06 February, 2014
An Employment expert at Forbes Solicitors is warning employers that the case involving actor William Roache should serve as a timely reminder about the employment implications of a criminal prosecution.
Where an employee is accused or convicted of a criminal offence in relation to conduct carried out outside the individual's employment, an employer should not automatically look to discipline or dismiss the individual solely on this basis. However, employers are not required to await the outcome of the criminal prosecution before taking fair and reasonable action.
Before contemplating whether to take any disciplinary action, an employer should take a number of matters into consideration. Amongst these are the nature of employee's alleged offence, what bearing the alleged offence would have on the employee's ability to do their job and the impact on the business and reputation of the employer. Employers could also consider whether the offence calls into question the mutual trust and confidence relationship, and also the employee's relationship with work colleagues and customers.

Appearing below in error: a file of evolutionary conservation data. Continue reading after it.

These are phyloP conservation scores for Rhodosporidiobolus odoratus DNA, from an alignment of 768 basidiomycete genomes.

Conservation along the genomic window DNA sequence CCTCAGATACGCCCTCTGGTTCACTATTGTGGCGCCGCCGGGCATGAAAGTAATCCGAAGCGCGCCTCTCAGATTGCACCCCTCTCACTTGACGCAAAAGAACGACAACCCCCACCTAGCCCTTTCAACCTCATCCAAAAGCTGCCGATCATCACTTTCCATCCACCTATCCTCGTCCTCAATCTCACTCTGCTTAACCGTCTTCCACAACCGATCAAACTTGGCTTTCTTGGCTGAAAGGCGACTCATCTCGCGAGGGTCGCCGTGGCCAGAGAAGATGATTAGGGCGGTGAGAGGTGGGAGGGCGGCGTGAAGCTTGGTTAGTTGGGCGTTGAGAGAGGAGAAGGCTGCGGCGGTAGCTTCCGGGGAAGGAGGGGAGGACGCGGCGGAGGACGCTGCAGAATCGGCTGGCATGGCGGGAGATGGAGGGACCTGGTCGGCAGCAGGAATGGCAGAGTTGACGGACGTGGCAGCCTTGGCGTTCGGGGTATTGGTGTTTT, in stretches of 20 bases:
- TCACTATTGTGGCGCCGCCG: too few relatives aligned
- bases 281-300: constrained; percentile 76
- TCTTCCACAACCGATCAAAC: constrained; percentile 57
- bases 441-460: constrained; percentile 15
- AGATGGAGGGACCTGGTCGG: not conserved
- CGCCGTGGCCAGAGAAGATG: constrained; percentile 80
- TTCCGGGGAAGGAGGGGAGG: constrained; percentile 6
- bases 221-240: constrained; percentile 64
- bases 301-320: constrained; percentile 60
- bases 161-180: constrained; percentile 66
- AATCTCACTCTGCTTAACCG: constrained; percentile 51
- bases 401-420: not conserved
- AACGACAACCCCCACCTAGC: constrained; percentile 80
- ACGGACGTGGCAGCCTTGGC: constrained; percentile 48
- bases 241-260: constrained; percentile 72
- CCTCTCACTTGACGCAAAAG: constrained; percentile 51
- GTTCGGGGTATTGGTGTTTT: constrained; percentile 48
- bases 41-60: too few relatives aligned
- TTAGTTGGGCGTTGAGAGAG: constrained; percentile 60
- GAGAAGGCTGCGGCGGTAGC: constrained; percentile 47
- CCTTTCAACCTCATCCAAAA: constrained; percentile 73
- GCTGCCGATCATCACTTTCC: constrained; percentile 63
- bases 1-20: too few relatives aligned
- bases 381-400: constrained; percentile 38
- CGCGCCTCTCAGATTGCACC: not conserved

Jonathan Holden of Forbes Solicitors comments that "Employers need to act cautiously if an employee is accused of committing a criminal offence. The severity of the offence and implications on the individual's ability to carry out their job should be considered carefully. Disciplinary action on the grounds of a criminal conviction should be approached with caution and should focus on the conduct of the employee in the context of their duties and responsibilities as an employee, rather than the criminal wrongdoing. For example, where a criminal conviction leads to the loss of a driving licence so that continued employment in a driving job would be illegal, the criminal offence has a substantial impact on the employee's ability to carry out their job."